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Yuri Nikolaevich Artsutanov (Russian: Ю́рий Никола́евич Арцута́нов; October 5, 1929 – January 1, 2019) was a Russian engineer born in Leningrad. A graduate of Leningrad Technological Institute, he is best known for being one of the pioneers of the idea of space elevator.



In 1960 he wrote an article "V Kosmos na Electrovoze (en. Into space with the help of an electric locomotive)", where he discussed the concept of the space elevator as an economic, safe and convenient way to access orbit and facilitate space exploration.

Artsutanov developed his idea independently from Konstantin Tsiolkovsky, who in 1895 proposed an idea of building an orbital tower.[1] Artsutanov's concept was based on the linking of geosynchronous satellites to the ground with a cable. He suggested using the satellite as the base from which to construct the tower since a geosynchronous satellite will remain over a fixed point on the equator.[2] By using a counterweight, a cable would be lowered from the geosynchronous orbit to the surface of Earth while the counterweight was extended from the satellite away from Earth, keeping the center of mass of the cable at the same height above the Earth. The ideas of Tsiolkovsky's compression-structure concept and Artsutanov's tension-structure concept differ in that a compression structure is well outside conceivable future capabilities, while the tension-structure is much easier to build and maintain, and is considered possible with near-future technologies.[citation needed]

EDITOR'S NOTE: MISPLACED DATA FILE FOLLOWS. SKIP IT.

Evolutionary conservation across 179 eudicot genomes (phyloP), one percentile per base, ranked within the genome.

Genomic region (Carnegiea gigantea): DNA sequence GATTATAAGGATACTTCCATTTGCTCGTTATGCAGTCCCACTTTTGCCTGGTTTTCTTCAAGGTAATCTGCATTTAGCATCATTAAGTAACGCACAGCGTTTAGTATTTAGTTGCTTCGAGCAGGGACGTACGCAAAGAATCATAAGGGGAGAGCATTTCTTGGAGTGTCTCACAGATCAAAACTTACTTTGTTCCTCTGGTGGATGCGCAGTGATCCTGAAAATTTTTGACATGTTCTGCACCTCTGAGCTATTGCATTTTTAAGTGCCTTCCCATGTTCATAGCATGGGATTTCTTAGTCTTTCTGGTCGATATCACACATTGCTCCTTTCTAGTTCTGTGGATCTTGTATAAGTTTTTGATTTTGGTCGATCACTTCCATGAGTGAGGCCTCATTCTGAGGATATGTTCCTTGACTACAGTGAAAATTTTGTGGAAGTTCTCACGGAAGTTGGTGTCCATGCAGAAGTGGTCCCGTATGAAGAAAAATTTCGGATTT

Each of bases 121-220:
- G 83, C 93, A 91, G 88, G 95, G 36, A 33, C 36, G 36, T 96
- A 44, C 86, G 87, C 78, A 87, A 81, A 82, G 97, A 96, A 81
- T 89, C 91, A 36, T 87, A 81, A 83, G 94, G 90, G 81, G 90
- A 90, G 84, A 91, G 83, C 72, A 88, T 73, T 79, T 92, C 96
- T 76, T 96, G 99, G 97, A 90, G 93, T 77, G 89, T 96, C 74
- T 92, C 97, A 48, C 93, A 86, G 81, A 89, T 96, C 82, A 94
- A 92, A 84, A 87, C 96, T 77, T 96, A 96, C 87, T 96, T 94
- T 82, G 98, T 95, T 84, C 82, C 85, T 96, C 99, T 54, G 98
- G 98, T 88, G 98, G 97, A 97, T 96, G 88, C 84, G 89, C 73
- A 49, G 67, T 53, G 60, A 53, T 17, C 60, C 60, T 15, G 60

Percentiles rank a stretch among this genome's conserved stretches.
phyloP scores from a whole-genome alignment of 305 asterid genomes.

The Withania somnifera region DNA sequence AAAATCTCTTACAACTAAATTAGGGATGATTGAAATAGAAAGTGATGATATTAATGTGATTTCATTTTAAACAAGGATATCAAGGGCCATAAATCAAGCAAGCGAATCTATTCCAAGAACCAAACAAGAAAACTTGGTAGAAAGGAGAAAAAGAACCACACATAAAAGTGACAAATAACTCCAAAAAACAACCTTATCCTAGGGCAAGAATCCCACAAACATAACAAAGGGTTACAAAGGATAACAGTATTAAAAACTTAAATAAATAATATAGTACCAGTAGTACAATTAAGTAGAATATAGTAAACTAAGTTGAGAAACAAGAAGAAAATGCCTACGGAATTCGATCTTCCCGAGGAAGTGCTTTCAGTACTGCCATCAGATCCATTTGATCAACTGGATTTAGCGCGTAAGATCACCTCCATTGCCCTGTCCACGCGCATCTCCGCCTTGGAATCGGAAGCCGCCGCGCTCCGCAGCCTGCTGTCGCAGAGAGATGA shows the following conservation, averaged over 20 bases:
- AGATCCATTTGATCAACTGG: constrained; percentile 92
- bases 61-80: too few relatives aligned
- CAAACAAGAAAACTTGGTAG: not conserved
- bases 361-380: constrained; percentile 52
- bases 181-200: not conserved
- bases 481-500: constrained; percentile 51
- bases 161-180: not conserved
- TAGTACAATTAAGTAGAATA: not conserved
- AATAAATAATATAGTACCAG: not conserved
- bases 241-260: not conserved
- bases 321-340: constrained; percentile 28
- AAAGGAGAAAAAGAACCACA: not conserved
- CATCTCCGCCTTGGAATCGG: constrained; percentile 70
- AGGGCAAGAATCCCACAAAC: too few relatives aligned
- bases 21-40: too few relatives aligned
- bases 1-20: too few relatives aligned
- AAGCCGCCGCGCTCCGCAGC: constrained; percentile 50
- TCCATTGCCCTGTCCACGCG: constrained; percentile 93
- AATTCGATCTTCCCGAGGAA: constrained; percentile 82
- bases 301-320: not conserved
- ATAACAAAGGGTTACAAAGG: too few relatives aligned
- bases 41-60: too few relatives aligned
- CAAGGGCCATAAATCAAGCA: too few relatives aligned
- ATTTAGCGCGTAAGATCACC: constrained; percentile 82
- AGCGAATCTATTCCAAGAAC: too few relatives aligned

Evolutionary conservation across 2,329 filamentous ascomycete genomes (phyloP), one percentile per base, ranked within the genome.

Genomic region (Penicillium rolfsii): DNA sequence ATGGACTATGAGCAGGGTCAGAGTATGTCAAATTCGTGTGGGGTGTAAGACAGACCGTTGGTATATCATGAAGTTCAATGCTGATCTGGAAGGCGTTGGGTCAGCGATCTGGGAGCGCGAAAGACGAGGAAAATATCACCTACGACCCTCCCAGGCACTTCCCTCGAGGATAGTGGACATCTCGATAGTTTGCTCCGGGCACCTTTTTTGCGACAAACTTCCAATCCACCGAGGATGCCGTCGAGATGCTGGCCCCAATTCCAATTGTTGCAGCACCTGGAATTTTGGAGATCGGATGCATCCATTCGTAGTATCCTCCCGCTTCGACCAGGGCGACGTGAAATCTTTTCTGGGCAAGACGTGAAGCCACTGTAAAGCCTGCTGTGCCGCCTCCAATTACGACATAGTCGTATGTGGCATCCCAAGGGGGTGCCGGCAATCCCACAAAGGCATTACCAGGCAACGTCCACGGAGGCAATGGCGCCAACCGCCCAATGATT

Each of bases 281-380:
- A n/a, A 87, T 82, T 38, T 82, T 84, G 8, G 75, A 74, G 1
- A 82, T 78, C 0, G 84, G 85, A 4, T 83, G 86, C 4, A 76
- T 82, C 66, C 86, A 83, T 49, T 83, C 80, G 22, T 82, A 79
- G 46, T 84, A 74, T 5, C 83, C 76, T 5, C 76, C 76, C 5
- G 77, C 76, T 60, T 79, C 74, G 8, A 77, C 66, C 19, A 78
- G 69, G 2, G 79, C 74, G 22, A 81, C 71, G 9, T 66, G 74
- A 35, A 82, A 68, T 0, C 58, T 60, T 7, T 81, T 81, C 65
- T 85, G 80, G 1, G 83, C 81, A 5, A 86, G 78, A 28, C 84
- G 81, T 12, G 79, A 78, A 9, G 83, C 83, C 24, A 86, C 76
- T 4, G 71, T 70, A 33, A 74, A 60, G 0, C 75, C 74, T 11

See alsoEdit


  1. ^ Raitt, David. "Space Elevators: A History" (PDF). ISEC. Retrieved 13 March 2018.
  2. ^ The Navigator Quarterly News Letter (September 2002)


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